As Brexit and impeachment proceedings dominate the headlines in the UK and USA respectively, we’re taking a look at the news from France. What happened in the French headlines last week?

Politics

President Macron marked the day after Brexit by posting an open letter online, saying that Brits in France would “not wake up tomorrow with different rules for your daily life”. He did, however, express sadness at the UK’s departure from the European Union, writing “The Channel has never managed to separate our destinies; Brexit will not do so, either.”

The residency permit application website for UK expats in France has been closed. The original site was launched in case of a no-deal Brexit, but with that threat now past the system is being revamped, with a new website due in July 2020.

While the strikes seem to be slowly winding down, there were angry clashes in Paris last week as firefighters came to blows with the police. The firefighters even set their protective gear alight to draw attention to their march against poor working conditions, low staffing and the proposed pensions reforms. The protestors allegedly threw projectiles into the crowd and were met with tear gas by the police.

Culture and current affairs

22 people have died of flu in France this winter, according to Santé Publique France. They warn that the best way to protect yourself and your family from flu is to get a vaccination as soon as possible and to maintain high standards of personal hygiene, washing your hands thoroughly and often. Meanwhile there have been six confirmed cases of coronavirus, with quarantines in place to prevent the spread.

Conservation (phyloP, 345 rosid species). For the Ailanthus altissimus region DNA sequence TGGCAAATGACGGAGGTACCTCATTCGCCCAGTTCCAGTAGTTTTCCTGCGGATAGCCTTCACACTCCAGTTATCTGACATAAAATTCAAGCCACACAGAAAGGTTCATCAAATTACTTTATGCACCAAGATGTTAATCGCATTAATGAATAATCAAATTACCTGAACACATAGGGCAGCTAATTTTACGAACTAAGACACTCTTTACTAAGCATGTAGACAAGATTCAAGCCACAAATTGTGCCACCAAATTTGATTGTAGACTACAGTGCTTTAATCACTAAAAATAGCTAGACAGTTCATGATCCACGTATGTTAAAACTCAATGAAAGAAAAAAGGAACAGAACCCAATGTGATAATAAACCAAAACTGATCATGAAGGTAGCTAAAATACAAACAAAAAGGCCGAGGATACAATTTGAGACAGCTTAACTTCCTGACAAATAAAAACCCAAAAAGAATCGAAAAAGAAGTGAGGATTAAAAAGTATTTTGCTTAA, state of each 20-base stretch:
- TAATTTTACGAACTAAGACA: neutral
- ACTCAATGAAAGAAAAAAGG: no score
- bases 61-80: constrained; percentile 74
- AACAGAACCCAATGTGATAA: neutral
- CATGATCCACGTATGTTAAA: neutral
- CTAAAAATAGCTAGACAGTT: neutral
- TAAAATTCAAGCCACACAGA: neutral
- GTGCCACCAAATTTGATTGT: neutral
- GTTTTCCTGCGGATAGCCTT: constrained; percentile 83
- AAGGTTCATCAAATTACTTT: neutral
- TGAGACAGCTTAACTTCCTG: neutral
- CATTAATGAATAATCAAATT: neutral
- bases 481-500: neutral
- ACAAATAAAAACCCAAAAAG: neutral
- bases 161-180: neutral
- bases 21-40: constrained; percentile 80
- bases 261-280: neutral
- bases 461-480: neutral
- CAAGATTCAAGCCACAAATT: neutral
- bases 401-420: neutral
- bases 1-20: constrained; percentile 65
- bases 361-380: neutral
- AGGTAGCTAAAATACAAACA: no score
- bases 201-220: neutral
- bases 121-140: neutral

France is currently experiencing unusually warm weather, but it’s not set to last; a cold snap is imminent. The start of this winter has been the mildest on record, with temperatures reaching record seasonal highs in Agen (Lot-et-Garonne), Auch (Gers), Carcassonne (Aude), Béziers (Hérault), and Montauban (Tarn-et-Garonne).

The government has said that new methods of determining the sex of chicks before they hatch are emerging. France had previously announced that the current practice of culling male chicks by maceration would be banned by 2021, but alternate measures had yet to be determined. It is hoped that the new measures may make the egg industry less cruel.

Agriculture minister Didier Guillaume has reminded the public that 100,000 cats and dogs are abandoned annually in France and has suggested introducing mandatory microchipping of cats to address the problem. It is already compulsory to identify dogs with a microchip or tattoo, and Mr Didier proposes that similar measures should be brought in for cats, with a €135 fine for those who fail to comply. Currently only cats who travel with their owners into different countries are required to be microchipped.

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